My sweet tooth is almost as old as me. I remember once, at the age of about ten, coming out of the dentist with a new filling. It was in the days when all dentists were grumpy old men and before they’d discovered the anaesthetic. Or perhaps children’s pain didn’t matter back then.
Anyway, to comfort and reward myself I bought a bag of toffees before jumping on the bus home and by the time I got off, the new filling had come out, stuck onto a bit of toffee.
So I know what it’s like to feel out of control, to feel overwhelming urges to have a chocolate biscuit, then just another one… If I ate a bar of chocolate during the day I could rarely get through the evening without eating at least one more.
But since starting to read Jason Vale’s books four weeks ago I have all but lost my sugar cravings. I can’t remember the last piece of chocolate I had, fizzy sugar-laden drink, biscuit or cake.
This is so not about being on a diet. I am absolutely not agonising and depriving myself and feeling bereft. I’m exercising the smallest amount of willpower and that’s only because people have returned from holidays with large tubs of sweets and shortbread and they’re lying around all over the office.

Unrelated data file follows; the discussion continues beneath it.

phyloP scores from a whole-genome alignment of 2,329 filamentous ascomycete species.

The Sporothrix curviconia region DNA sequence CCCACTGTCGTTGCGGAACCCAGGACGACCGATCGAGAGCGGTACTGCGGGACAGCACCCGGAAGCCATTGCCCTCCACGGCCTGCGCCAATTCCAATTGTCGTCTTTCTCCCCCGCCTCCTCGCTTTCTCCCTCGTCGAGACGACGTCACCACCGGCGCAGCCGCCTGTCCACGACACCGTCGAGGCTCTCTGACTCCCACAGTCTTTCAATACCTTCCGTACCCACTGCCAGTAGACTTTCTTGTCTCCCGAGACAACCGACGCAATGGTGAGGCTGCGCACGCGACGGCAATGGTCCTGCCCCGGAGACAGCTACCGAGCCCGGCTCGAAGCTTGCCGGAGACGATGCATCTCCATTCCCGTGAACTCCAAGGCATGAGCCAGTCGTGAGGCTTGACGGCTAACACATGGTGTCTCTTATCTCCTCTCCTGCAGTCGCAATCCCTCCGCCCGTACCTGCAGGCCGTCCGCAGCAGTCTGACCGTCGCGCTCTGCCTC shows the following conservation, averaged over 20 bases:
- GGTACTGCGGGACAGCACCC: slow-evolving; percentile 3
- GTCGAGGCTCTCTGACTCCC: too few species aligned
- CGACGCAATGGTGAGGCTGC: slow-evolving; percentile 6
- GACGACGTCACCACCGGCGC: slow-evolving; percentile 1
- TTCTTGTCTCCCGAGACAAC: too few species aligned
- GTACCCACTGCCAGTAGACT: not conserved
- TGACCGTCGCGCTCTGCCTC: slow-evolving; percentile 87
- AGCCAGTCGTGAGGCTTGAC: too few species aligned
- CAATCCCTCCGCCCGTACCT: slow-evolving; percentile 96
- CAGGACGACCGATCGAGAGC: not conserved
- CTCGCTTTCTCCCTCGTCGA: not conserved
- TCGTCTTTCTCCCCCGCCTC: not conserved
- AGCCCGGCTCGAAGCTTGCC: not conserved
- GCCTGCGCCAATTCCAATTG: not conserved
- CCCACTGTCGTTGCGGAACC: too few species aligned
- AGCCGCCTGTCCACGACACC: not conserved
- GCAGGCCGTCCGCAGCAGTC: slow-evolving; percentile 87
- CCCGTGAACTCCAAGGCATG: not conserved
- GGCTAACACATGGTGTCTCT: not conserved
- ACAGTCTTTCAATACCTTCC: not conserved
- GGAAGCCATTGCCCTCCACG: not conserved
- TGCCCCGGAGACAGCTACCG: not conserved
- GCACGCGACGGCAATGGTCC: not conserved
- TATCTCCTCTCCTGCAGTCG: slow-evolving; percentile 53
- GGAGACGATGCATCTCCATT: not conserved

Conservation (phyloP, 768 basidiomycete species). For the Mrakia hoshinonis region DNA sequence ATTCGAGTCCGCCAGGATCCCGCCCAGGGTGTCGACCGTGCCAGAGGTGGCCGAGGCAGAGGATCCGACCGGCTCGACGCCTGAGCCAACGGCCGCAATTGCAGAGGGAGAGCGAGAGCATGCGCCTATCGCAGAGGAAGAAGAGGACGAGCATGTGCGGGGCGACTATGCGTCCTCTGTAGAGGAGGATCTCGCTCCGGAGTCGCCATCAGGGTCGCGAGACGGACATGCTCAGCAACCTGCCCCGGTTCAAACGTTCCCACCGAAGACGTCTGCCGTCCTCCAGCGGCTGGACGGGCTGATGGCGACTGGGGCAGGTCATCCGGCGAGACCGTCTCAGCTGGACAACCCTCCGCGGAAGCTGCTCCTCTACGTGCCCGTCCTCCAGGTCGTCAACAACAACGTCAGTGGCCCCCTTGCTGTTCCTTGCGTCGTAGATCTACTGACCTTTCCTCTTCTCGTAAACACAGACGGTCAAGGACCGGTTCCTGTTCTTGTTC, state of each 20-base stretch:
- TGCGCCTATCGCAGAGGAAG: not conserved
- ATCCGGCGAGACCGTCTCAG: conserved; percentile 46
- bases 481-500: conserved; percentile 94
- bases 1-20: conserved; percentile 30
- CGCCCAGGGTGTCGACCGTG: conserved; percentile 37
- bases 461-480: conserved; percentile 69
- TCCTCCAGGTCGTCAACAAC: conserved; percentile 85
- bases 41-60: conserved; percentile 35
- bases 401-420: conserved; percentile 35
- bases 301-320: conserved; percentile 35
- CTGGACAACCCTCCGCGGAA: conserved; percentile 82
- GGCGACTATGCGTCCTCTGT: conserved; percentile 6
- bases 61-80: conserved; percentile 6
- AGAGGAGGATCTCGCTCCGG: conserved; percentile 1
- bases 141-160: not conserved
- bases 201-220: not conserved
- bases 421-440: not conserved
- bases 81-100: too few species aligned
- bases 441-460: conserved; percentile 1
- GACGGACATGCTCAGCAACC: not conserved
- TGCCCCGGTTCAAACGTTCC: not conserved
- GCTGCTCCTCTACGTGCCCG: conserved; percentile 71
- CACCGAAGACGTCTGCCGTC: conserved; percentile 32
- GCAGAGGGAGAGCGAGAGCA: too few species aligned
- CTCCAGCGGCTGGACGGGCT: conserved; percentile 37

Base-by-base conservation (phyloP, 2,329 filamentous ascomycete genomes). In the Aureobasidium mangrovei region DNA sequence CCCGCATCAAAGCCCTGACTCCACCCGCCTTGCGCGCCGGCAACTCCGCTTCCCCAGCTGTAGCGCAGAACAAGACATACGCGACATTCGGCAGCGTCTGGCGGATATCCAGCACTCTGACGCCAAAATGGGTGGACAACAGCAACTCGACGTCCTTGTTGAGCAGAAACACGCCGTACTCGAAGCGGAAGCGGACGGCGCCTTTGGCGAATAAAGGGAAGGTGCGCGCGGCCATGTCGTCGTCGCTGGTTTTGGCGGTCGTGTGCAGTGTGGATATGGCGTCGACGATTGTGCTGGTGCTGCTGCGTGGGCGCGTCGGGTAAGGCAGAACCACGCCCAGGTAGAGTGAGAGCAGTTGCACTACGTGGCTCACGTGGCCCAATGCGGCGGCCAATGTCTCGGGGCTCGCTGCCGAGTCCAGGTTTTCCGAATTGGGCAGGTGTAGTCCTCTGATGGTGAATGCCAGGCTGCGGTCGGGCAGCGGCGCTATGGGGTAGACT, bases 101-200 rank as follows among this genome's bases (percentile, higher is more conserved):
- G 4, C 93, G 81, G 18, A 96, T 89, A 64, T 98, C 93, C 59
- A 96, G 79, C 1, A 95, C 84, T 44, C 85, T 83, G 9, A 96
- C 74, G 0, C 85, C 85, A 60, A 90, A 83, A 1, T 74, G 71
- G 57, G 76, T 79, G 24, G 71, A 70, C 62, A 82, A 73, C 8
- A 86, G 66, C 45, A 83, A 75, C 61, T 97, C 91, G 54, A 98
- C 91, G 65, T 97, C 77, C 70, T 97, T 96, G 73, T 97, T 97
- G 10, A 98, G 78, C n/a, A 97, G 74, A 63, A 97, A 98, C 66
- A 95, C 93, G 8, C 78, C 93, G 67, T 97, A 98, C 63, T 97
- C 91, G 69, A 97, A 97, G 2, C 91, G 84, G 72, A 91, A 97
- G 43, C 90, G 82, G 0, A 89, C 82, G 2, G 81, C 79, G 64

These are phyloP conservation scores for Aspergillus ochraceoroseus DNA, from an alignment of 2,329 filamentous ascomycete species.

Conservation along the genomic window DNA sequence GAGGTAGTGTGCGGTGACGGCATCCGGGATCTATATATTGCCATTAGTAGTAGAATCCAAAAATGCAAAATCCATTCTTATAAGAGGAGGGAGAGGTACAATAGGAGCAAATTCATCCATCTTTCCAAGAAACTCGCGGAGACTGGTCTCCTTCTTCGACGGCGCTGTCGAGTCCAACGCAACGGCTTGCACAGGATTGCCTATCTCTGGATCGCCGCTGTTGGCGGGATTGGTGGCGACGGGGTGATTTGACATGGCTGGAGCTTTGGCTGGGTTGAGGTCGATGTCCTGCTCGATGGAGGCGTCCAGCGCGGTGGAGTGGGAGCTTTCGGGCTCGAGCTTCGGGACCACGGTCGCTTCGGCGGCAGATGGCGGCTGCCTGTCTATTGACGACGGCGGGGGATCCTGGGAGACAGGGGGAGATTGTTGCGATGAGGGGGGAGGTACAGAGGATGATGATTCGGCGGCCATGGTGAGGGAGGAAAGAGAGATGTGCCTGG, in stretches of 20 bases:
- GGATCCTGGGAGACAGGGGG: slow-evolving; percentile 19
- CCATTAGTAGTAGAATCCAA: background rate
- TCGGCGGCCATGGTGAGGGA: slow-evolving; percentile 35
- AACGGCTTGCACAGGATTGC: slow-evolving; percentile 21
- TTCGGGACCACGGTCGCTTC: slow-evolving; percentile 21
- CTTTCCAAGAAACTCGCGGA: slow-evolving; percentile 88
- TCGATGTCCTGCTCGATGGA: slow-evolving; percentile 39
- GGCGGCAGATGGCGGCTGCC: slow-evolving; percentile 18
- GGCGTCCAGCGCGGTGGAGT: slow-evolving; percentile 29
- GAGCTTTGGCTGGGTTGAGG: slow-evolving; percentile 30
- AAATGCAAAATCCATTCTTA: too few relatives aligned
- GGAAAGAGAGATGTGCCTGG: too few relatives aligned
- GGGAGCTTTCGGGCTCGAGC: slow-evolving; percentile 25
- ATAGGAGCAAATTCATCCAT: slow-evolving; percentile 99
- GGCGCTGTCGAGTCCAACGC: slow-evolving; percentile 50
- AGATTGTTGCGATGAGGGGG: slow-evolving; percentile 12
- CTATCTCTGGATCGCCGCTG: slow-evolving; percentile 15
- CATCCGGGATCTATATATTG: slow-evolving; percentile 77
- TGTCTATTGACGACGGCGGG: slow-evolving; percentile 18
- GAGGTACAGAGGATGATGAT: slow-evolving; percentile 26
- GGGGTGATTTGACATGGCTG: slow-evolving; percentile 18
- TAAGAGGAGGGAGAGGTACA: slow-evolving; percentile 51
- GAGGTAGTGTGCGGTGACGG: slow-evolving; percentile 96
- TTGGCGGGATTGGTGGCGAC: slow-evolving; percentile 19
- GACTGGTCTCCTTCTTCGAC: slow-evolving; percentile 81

I was just about to say "goodies" and I had to stop myself. They’re not goodies. They’re not "forbiddens" (because I’m not on a diet). They’re "baddies".
They are just like the cigarettes I no longer smoke. The nicotine monster was always hungry, always scratching away at my resolve, "come on, it’s ages since you fed me, just a few lungfuls of nicotine and I’ll settle down, promise".
But the more nicotine he got, the more he wanted. And the only way to deal with him was to starve him out.
And finally I’ve realised that there’s a sugar monster too. I now know that the more sugar I fed him, the more he urged me for just another taste.
I don’t think he’s quite dead yet – but he’s getting weaker every day. If he knows which side his bread is peanut-buttered, he’ll give up and realise it’s all over.
Bye bye sugar monster.